The dynamics of the system is dependent on the controlling resistor R_{K}. This aspect has been discussed in prior art.

FIG. 4 shows the implementation of Multiple Output Current Conveyor which has been designed to by modifying the current conveyor proposed in [Seguin F. and Fabre A.; ‘New second generation current conveyor with reduced parasitic resistance and bandpass filter application’, IEEE Trans. CASI, 2001,48,(6), pp. 781785]. Herein one additional output z− is taken by using current mirrors. This scheme then corresponds to implementation of DOCCII. Further, herein two additional outputs, one similar in behavior to Z+ and one similar in behavior to z− have been added. The final scheme as shown in figure realizes MOCCII.

FIG. 5 shows a schematic block diagram of DOCC II and MOCCII. The DOCC II has six terminals. Terminals VSS and VDD are the supply voltage terminals while the terminals x, y, z+ and z− allow different voltages and current to flow in and out of the circuit. A basic DOCC II has a current mirror circuit that reflects the current of terminal x in the terminal z+. The magnitude of the current through in z− terminal and the, current through the z+ terminal is the same except for their directions. Also the voltages at the terminals x and y are the same and the current through the terminal y is zero. This can be represented in following equations.
v_{X}=v_{Y} (1)
i_{y}=0 (2)
i _{Z+} =i _{X} (3)
i _{Z−} =−i _{X} (4)

Where the subscript with current I and voltage V represents currents and voltages in the respective terminals of the DOCC II.

Further, the MOCC II has eight terminals. Terminals VSS and VDD are the supply voltage terminals while the terminals x, y, zp1, zp2 and zn1 and zn2 allow different voltages and currents to flow in and out of the circuit.

A basic MOCC II has a current mirror circuit that reflects the current of terminal x in the terminal zp1. The magnitude of the current through in zn1 terminal and the current through the zp1 terminal is the same except for their directions. Also the voltages at the terminals x and y are the same and the current through the terminal y is zero. Further zp1 and zp2 show similar behavior in terms of current movement. Similarly zn1 and zn2 show similar behavior. This can be represented in following equations.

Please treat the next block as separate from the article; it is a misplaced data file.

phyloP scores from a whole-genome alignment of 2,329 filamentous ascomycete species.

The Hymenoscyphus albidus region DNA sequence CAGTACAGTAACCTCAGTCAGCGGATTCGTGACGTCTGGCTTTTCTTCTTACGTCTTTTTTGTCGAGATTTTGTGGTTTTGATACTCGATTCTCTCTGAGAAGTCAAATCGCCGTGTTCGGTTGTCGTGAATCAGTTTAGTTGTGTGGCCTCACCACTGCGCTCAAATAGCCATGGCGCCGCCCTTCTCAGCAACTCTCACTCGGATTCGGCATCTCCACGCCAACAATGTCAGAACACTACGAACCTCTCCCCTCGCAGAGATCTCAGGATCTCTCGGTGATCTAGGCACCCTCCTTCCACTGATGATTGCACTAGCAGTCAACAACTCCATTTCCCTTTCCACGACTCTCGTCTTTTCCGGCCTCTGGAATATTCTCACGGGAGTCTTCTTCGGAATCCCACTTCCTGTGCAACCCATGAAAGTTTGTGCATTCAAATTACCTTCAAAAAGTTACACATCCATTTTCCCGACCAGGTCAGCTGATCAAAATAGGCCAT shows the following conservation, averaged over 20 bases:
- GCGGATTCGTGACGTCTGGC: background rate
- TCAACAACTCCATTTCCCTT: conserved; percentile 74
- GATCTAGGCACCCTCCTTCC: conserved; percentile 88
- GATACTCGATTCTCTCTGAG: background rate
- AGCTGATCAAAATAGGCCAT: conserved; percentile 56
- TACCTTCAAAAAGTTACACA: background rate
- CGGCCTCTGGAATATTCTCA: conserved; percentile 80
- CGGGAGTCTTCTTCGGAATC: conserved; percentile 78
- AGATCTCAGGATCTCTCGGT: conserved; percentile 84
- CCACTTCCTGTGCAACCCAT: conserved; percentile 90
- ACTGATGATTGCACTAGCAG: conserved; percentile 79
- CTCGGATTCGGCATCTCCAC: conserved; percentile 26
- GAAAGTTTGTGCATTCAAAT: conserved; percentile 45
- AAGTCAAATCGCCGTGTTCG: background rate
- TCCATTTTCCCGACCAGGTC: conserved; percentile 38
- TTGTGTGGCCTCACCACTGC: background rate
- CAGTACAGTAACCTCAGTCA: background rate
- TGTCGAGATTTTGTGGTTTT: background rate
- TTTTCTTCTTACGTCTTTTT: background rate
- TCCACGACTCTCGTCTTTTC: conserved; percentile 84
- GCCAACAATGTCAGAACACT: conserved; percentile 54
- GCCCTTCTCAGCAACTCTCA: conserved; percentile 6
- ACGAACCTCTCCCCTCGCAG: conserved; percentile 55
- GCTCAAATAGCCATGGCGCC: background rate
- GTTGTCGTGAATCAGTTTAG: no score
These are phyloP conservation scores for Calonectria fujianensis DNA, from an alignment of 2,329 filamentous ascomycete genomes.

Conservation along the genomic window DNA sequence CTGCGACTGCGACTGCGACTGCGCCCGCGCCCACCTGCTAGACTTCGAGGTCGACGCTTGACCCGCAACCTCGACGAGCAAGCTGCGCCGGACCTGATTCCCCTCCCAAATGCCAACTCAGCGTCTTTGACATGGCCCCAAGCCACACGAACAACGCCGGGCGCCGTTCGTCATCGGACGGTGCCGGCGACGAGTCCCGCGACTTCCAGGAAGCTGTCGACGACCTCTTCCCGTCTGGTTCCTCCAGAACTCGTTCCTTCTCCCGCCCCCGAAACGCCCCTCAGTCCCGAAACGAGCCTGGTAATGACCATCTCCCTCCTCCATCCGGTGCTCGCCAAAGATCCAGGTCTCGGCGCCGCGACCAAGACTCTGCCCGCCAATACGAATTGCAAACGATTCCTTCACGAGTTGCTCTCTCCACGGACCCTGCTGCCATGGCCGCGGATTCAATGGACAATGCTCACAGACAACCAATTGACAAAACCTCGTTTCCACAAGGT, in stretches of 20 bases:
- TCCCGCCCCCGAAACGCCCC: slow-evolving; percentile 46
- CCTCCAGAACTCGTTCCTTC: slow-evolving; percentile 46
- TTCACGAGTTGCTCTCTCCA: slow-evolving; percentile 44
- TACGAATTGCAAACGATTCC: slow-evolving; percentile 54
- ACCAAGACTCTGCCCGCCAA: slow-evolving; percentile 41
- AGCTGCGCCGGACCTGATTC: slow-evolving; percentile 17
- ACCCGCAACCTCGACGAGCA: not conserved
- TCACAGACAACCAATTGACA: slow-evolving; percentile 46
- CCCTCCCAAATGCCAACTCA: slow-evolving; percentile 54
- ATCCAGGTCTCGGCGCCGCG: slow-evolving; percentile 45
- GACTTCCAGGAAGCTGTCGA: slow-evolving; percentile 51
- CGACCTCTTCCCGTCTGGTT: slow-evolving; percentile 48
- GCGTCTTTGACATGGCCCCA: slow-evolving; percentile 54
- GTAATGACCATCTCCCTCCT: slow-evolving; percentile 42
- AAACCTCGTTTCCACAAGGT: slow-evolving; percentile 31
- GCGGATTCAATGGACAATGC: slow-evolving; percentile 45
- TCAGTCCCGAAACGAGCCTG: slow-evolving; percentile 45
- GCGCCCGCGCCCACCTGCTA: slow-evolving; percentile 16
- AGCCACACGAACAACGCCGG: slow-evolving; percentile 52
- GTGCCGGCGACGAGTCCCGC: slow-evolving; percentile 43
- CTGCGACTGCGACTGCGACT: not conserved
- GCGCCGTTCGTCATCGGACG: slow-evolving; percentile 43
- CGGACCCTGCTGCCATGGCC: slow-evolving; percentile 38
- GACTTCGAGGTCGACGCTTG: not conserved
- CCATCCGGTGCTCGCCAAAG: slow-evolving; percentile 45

v_{X}=v_{Y} (1)
i_{y}=0 (2)
i_{zp1}=i_{X} (3)
i _{zp2} =−i _{X} (4)
i_{zn1}=i_{X} (5)
i _{zn2} =−i _{X} (6)

Where the subscript with current I and voltage V represents currents and voltages in the respective terminals of the MOCC II.

These characteristics of the DOCC II and MOCC II can be used to realize inductive properties as follows.

FIG. 6A shows DOCC II based inductor. This inductor has two DOCC II D_{3 }and D_{4 }having their x terminals grounded through the resistors R_{L1}, R_{L2}. A capacitor C_{L }having its one terminal grounded and second terminal coupled to z_{+ }terminal of DOCC II D_{3 }and y terminal of DOCC II D_{4}. The terminal z of D_{4 }and y of D_{3 }are joined together to connect the one terminal of the input supply.

When a voltage v is applied at node 1, a similar voltage is induced at node 2 that is at the x terminal of D_{3 }according to the equation 1 of DOCC II. Hence resulting in current i_{2 }through the resistor R_{L2 }given by
i_{2}=v/R_{L2}.

Because of the relations 3 and 4, current through terminal x is reflected at terminals L and z_{+ }accordingly. Thus producing a voltage across the capacitor C_{L }which is seen by the y terminal of D4 and is given by
${v}_{3}=\int \frac{v}{{C}_{L}{R}_{\mathrm{L2}}}dt$

The voltage V_{3 }is then induced at the x terminal of D_{4 }according to the relation 1 thus causing a current i5 through resistor R_{L1 }that is then, reflected in the terminals z+ and z− of D4. The current i5 through the resistor R_{L1 }can be given as
${i}_{5}=\frac{{v}_{3}}{{R}_{\mathrm{L1}}}=\int \frac{v}{{C}_{L}{R}_{\mathrm{L2}}{R}_{\mathrm{L1}}}dt$

From FIG. 2 it is clear that the current i_{5}=i_{L }because of the relation 2, thus
${i}_{L}=\int \frac{v}{{C}_{L}{R}_{\mathrm{L2}}{R}_{\mathrm{L1}}}dt$

From above following equation can be written:
${C}_{L}{R}_{\mathrm{L1}}{R}_{\mathrm{L2}}\frac{d{i}_{L}}{dt}=v$

The characteristic equation of an inductor is given by:
$L\frac{d{i}_{L}}{dt}=v$

On comparing above two equations we get:
L=C_{L}R_{L1}R_{L2}

Thus it can be said that the circuit shown is FIG. 6A is equivalent to an inductor of value determined by L=C_{L}R_{L1}R_{L2}. Further it is important to note that the circuit provides terminals z+ and z− of D_{4 }and D_{3 }respectively to tap current flowing through the inductor and the voltage across capacitor (of tank circuit) in the form of current. To be specific, whereas D_{3 }provides voltage across capacitor in the form of current, current through the inductor is available at z_{+ }terminal of D_{4}.

Similar results can be achieved by using MOCCII by replacing terminal x of DOCCII by terminal x of MOCCII, y of DOCCII by terminal y of MOCCII, z+ of DOCCII by terminal z1+ of MOCCII, z− of DOCCII by terminal z1− of MOCCII, VDD of DOCCII by terminal VDD of MOCCII, VSS of DOCCII by terminal VSS of MOCCII and rest of the terminals of MOCCII i.e. z2+ and z2− remaining floating. Thus MOCC II based inductor is also realized as shown in FIG. 6B.

FIG. 7A shows a schematic block diagram of DOCC II based negative resistor. The DOCC II has its x terminal connected to a resistance R3 whose other terminal is connected to ground and has a resistance R1 connected between its z+ and y terminals.

A Dual Output Current Conveyer based nonlinear device basically works in three different regions as depicted in IV Characteristics shown in FIG. 8. The region of operation can be classified as follows: